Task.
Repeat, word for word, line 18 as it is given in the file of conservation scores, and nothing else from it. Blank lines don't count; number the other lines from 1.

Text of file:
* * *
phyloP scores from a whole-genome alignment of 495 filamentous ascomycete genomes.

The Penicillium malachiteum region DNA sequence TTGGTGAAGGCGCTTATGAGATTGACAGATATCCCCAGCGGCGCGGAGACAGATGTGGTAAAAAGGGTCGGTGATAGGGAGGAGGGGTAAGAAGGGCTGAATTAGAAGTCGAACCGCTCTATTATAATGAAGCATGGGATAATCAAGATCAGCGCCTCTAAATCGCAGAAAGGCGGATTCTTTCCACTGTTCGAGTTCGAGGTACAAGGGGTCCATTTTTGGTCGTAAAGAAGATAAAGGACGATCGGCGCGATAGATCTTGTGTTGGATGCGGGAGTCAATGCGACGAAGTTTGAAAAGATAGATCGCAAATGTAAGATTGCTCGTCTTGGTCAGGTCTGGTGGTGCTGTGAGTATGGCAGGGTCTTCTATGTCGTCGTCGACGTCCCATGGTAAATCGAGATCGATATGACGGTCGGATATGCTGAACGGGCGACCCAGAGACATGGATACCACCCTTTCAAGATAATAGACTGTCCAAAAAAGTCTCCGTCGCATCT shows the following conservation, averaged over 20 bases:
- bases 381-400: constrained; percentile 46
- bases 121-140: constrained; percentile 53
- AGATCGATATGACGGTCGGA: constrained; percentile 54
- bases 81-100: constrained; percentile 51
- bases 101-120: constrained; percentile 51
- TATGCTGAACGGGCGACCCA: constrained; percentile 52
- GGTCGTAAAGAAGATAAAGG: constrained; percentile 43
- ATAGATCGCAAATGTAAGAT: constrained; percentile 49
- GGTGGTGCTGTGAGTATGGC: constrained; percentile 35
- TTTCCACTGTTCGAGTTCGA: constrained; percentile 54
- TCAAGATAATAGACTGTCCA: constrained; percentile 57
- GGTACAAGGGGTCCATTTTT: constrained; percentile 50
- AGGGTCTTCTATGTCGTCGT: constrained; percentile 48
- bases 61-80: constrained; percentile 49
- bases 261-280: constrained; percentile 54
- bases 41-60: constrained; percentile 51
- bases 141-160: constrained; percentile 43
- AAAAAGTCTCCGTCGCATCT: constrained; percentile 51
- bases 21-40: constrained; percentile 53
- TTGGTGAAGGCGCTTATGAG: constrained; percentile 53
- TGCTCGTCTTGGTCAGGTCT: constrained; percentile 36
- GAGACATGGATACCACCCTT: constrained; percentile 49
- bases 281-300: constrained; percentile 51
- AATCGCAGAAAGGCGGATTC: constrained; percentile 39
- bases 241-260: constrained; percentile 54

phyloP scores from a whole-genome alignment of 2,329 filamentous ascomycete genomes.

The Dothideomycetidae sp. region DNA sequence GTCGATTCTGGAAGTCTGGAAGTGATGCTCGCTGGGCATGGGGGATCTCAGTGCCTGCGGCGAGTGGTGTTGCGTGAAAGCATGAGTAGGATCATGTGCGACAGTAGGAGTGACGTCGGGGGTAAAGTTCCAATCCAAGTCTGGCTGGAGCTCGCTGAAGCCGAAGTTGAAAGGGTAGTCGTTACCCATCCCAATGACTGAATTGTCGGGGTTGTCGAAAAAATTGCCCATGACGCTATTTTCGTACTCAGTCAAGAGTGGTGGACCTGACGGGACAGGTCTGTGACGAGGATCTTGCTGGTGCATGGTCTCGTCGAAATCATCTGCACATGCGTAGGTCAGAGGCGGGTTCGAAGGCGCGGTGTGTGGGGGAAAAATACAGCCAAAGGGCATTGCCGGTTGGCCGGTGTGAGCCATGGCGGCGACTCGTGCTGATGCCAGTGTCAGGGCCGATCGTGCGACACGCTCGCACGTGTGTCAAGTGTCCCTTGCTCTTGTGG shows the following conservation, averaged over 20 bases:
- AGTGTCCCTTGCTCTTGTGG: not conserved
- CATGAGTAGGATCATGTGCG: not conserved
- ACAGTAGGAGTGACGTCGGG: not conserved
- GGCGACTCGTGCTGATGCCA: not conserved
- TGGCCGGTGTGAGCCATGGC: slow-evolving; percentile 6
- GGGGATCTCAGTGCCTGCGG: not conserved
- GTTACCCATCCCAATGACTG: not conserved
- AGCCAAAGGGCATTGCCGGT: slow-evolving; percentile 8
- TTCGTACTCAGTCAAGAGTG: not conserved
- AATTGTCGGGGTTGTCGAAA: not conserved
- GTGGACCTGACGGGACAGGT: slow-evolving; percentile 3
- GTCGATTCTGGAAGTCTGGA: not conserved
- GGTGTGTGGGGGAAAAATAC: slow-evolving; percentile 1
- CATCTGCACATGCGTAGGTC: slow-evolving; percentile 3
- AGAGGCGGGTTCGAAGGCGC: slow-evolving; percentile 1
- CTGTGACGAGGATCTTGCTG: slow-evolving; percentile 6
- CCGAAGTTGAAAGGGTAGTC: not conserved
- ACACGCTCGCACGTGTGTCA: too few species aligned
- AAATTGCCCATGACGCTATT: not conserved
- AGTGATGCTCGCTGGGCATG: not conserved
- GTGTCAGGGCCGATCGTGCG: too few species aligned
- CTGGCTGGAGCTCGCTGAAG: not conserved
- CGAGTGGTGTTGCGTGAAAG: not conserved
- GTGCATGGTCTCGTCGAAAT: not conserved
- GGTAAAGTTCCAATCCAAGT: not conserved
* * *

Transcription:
- bases 41-60: constrained; percentile 51